Public mood dips, government approval softens and PM negatives up

We just completed a national survey of 1,500 Canadian adults from July 11 to 17, 2022.


The number of people who say Canada is heading in the right direction continues its downward trajectory with 33% feeling positively (down 2 since June and down 5 since May). For context, last year at this time (before the election), 46% felt Canada was headed in the right direction. Half feel things are off on the wrong track.


38% approve of the performance of the federal government, unchanged from last month with 46% disapproving for a net score of -8. The last time more approved than disapproved of the federal government was at the start of the year (+4).


If an election were held now, the Liberals would win and secure 31% of the vote, 1 point less than their last election result and 2 points back of the Conservatives at 33%. Support for the NDP is at 19% (up 1), the People’s Party 4%, the Green Party 4% and the BQ 35% in Quebec.

• In BC we see a continuing three-way battle, with the three main parties statistically tied.

• The Conservatives continue to hold wide leads in the Prairies.

• The Liberals and Conservatives are statistically tied in Ontario (35% to 36%) with the NDP in third at 20%.

• In Quebec, we have the BQ and Liberals statistically tied with the BQ at 35% and the LPC at 32%.

• The Liberals are well ahead in Atlantic Canada.


Justin Trudeau enjoys a positive impression among 34% and finds negative impressions among 47%, for a net score of -13.

This is the worst net score we’ve measured for Mr. Trudeau and extends a period of increased negative sentiment towards him.

Jagmeet Singh enjoys a positive impression among 39% and finds negative impressions among 27%, for a net score of +12. 

Candace Bergen enjoys a positive impression among 20% and finds negative impressions among 28% for a net -8.


Over the past few months, views of Mr. Poilievre have diverged. While his net score among Conservative supporters has increased, from +31 to +47 in a month, views among non-Conservative Party supporters have become more negative with his net score going from -11 to -24.

We have also seen an improvement in Jean Charest’s personal numbers.

Among CPC supporters, his net score has improved from -3 to +19, thanks to a 13-point increase in those having a positive impression of him. Among non-CPC supporters, his net score improved going from -8 to -2.

When we ask people which candidate best represents their values and ideas about what the country needs, Mr. Charest leads Mr. Poilievre by 8 points (37% to 29%), with Ms. Lewis in third at 14%.

Among Conservative supporters, the result is quite different. Mr. Poilievre leads Mr. Charest by 27-points (54% to 27%) with Ms. Lewis well back at 9%.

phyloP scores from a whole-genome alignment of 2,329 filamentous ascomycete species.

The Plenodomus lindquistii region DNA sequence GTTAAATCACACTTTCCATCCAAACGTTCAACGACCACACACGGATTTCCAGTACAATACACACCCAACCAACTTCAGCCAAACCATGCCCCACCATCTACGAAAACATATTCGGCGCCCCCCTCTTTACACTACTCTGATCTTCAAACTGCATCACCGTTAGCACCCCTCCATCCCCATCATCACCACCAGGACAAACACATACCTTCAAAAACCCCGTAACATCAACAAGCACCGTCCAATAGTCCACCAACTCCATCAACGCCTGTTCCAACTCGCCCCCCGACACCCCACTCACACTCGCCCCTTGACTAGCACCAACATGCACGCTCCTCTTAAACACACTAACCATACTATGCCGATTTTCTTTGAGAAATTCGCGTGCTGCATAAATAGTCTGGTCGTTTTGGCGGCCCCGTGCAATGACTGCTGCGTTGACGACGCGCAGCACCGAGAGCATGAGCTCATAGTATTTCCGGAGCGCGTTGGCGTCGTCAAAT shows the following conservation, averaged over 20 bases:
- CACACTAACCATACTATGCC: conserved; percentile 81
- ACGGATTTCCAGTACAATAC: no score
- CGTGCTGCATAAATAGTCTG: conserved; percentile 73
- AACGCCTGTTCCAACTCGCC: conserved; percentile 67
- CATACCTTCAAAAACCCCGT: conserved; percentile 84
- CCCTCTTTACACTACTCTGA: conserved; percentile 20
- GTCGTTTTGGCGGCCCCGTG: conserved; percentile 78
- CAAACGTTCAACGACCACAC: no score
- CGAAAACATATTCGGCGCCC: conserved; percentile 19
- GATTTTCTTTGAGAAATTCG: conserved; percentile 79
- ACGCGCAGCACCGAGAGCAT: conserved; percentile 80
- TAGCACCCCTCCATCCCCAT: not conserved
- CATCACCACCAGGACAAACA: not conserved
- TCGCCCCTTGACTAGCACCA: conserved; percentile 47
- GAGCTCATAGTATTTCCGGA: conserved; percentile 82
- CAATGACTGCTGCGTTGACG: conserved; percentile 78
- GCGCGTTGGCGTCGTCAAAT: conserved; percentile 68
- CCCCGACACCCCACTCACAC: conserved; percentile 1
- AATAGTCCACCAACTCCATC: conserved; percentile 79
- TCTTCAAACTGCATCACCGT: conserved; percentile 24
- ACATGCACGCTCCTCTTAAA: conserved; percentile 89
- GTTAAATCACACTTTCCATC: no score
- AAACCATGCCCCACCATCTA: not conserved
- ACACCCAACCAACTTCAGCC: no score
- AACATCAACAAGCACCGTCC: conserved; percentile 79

Since June and with Mr. Brown’s exit from the race, preferences for Mr. Poilievre increased 13-points (from 41% to 54%) while Mr. Charest is up 6-points.


After our normal vote intention question, we asked respondents how they would vote if Mr. Poilievre or Mr. Charest was Conservative Leader and Mr. Trudeau and Mr. Singh was LPC and NDP leaders respectively.

With Mr. Poilievre as Conservative leader, 31% would vote Liberal (the same as our standard question), 29% would vote Conservative (down 4), 21% NDP and 5% People’s Party.

With Mr. Charest as leader, 28% would vote Liberal (down 3), 25% Conservative (down 8), and 22% NDP (up 3). 11% say they would vote People’s Party if Mr. Charest was Conservative leader, 7-points higher than when we ask the standard vote intention question.

This suggests that while Mr. Poilievre may lose some current CPC support, Mr. Charest would lose more (even if he’s able to attract some LPC supporters), with most going to the People’s Party.


According to Bruce Anderson: “Canadians are not following politics closely right now, instead enjoying a summer with more flexibility to travel and mingle and relax.  The economic, supply chain, air travel and other pressures facing the government are showing up in the numbers, but in a relatively muted form. Meanwhile Conservatives seem more drawn to Mr. Poilievre this month, while other voters are feeling more alienated by his approach, highlighting the importance of the choice that the Conservative Party seems ready to make.”

According to David Coletto: “Despite every increasing inflation, rising interest rates, and a souring public mood, political opinions and intentions remain relatively stable. The Liberals and Conservatives are holding onto much of the support from last year’s election. Although views of Mr. Trudeau have become more negative, views of Mr. Poilievre have become more polarized. He’s well-liked by Conservative supporters but increasingly unpopular among everyone else. These two trends lead us to the stalemate that has gripped Canadian politics for many years now and is unlikely to change as long as both primary candidates for Prime Minister are as polarizing as Mr. Trudeau and Mr. Poilievre.”


The survey was conducted with 1,500 Canadian adults from July 11 to 17, 2022. A random sample of panelists were invited to complete the survey from a set of partner panels based on the Lucid exchange platform. These partners are typically double opt-in survey panels, blended to manage out potential skews in the data from a single source.

The margin of error for a comparable probability-based random sample of the same size is +/- 2.6% 19 times out of 20.

The data were weighted according to census data to ensure that the sample matched Canada’s population according to age, gender, educational attainment, and region. Totals may not add up to 100 due to rounding.

This survey was paid for by Abacus Data Inc.

Abacus Data follows the CRIC Public Opinion Research Standards and Disclosure Requirements that can be found here:


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